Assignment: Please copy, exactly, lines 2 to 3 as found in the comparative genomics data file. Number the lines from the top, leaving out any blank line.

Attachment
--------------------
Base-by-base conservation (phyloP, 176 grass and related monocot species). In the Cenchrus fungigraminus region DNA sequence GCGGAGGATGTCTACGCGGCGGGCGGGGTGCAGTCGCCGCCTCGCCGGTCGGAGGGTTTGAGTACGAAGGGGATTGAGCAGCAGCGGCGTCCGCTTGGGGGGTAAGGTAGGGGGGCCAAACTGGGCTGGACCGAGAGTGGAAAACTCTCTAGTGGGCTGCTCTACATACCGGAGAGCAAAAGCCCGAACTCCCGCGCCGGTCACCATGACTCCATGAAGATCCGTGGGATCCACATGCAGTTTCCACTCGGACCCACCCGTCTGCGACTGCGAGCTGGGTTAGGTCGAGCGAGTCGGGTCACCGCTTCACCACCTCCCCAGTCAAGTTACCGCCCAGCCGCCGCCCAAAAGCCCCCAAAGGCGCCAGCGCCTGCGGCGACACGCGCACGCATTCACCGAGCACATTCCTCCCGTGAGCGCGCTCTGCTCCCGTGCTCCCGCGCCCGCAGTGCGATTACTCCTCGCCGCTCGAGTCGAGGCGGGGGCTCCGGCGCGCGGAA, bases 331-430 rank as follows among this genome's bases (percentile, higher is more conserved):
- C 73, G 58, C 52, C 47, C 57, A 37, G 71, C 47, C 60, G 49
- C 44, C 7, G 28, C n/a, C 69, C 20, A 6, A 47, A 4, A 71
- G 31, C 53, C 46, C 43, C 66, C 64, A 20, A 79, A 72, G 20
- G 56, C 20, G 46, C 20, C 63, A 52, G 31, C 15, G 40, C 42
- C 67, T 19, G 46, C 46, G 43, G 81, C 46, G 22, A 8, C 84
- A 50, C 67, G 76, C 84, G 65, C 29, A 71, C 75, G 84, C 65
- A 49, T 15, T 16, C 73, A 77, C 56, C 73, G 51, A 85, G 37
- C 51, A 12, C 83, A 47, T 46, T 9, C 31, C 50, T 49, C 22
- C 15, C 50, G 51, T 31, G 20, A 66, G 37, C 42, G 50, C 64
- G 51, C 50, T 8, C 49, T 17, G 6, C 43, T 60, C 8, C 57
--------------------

- C 73, G 58, C 52, C 47, C 57, A 37, G 71, C 47, C 60, G 49
- C 44, C 7, G 28, C n/a, C 69, C 20, A 6, A 47, A 4, A 71